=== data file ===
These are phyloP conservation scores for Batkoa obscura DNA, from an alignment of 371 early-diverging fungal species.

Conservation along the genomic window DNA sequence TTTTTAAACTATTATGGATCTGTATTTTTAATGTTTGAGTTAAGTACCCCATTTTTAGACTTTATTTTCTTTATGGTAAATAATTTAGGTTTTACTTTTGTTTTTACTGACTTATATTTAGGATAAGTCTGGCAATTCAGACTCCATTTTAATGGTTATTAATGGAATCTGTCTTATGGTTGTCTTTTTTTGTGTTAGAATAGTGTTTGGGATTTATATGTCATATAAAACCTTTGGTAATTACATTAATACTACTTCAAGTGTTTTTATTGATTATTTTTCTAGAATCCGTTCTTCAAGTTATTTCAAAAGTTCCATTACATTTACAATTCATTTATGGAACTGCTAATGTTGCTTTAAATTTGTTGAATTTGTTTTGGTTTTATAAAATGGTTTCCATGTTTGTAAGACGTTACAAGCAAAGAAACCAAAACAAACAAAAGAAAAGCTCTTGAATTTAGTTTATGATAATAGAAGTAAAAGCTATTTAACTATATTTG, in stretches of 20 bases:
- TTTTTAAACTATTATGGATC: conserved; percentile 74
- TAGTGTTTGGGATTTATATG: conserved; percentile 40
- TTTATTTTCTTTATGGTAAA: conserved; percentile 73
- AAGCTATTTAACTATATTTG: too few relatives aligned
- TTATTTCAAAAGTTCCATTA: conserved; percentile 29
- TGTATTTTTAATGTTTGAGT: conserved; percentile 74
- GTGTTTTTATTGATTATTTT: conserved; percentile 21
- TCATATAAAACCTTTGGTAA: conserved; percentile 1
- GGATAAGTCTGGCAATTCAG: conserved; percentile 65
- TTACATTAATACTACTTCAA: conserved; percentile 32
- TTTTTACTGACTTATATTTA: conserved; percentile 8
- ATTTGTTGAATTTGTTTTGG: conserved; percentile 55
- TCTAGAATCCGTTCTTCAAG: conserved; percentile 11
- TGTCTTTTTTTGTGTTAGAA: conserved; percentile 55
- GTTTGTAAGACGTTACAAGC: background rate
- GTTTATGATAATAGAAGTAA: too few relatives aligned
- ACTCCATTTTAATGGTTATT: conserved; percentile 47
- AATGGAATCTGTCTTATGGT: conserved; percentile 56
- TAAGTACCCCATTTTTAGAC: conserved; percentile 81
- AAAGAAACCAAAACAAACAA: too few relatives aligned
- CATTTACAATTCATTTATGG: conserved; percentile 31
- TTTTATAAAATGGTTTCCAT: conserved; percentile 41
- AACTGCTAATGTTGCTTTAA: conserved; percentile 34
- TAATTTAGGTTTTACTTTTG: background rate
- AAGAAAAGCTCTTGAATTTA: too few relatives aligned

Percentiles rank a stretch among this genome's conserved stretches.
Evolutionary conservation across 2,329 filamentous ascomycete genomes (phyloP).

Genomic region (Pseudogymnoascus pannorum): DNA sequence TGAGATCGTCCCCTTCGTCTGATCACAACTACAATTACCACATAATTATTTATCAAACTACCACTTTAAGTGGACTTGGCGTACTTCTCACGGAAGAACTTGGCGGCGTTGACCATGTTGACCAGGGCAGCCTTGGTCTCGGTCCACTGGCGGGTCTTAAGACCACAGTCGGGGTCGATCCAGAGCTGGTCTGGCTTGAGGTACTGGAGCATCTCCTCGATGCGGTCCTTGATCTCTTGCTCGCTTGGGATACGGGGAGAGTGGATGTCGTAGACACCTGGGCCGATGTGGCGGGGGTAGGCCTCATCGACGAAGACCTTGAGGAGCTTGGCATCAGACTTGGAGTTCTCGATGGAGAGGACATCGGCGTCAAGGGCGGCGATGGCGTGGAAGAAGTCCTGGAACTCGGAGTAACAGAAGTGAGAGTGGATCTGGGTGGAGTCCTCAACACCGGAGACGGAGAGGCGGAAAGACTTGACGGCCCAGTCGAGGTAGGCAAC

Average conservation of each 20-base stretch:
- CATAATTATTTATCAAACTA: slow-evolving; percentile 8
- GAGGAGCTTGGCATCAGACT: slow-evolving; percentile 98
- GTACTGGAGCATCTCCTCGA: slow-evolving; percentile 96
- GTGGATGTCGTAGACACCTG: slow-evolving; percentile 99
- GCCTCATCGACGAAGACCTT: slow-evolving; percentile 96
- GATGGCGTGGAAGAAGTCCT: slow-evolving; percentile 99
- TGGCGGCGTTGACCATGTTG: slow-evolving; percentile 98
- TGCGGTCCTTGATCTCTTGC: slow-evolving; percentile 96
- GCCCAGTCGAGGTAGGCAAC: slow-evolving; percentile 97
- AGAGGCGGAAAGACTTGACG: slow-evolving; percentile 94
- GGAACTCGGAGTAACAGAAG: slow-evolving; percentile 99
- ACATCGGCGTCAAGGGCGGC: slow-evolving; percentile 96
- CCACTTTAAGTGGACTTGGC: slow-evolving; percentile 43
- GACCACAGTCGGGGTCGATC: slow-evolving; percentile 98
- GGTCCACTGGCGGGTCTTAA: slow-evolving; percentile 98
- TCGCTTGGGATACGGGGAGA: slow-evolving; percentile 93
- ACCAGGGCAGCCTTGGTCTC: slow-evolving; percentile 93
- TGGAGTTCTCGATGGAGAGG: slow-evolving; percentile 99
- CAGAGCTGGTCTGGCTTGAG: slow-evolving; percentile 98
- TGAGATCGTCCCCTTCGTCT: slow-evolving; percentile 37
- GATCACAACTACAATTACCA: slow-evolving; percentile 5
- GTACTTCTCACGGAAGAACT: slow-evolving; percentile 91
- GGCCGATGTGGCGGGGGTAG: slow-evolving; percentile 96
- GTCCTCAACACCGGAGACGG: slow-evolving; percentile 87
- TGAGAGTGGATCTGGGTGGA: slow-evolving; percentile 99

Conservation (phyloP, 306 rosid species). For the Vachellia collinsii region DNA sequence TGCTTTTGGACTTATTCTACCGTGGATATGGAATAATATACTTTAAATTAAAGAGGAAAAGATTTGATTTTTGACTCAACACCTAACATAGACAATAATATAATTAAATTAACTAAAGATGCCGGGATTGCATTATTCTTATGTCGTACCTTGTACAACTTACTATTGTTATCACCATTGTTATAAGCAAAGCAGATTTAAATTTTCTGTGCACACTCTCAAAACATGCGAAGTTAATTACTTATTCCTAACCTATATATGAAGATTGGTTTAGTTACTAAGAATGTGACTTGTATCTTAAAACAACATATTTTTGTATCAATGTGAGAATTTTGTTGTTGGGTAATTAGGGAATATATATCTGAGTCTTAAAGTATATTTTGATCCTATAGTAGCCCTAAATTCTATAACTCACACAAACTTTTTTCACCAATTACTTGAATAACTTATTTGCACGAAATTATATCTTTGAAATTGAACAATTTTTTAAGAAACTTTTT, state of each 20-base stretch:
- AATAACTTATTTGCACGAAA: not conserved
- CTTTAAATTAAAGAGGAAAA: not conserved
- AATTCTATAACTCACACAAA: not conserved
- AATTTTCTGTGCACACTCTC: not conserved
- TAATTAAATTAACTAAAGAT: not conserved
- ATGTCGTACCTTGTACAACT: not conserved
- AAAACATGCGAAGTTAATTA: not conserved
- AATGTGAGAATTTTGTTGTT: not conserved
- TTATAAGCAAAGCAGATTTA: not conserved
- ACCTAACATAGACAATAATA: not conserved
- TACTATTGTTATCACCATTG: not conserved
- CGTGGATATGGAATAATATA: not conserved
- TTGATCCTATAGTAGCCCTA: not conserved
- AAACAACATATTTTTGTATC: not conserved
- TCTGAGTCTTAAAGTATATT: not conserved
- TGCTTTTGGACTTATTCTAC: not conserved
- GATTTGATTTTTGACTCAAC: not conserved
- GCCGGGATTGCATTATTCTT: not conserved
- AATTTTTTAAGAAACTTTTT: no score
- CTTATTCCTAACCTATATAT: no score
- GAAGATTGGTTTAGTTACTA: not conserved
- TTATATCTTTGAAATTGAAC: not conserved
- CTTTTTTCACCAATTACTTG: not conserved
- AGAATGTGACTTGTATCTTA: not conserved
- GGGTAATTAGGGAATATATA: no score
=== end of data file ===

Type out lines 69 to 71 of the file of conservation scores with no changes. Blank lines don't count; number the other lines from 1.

- CGTGGATATGGAATAATATA: not conserved
- TTGATCCTATAGTAGCCCTA: not conserved
- AAACAACATATTTTTGTATC: not conserved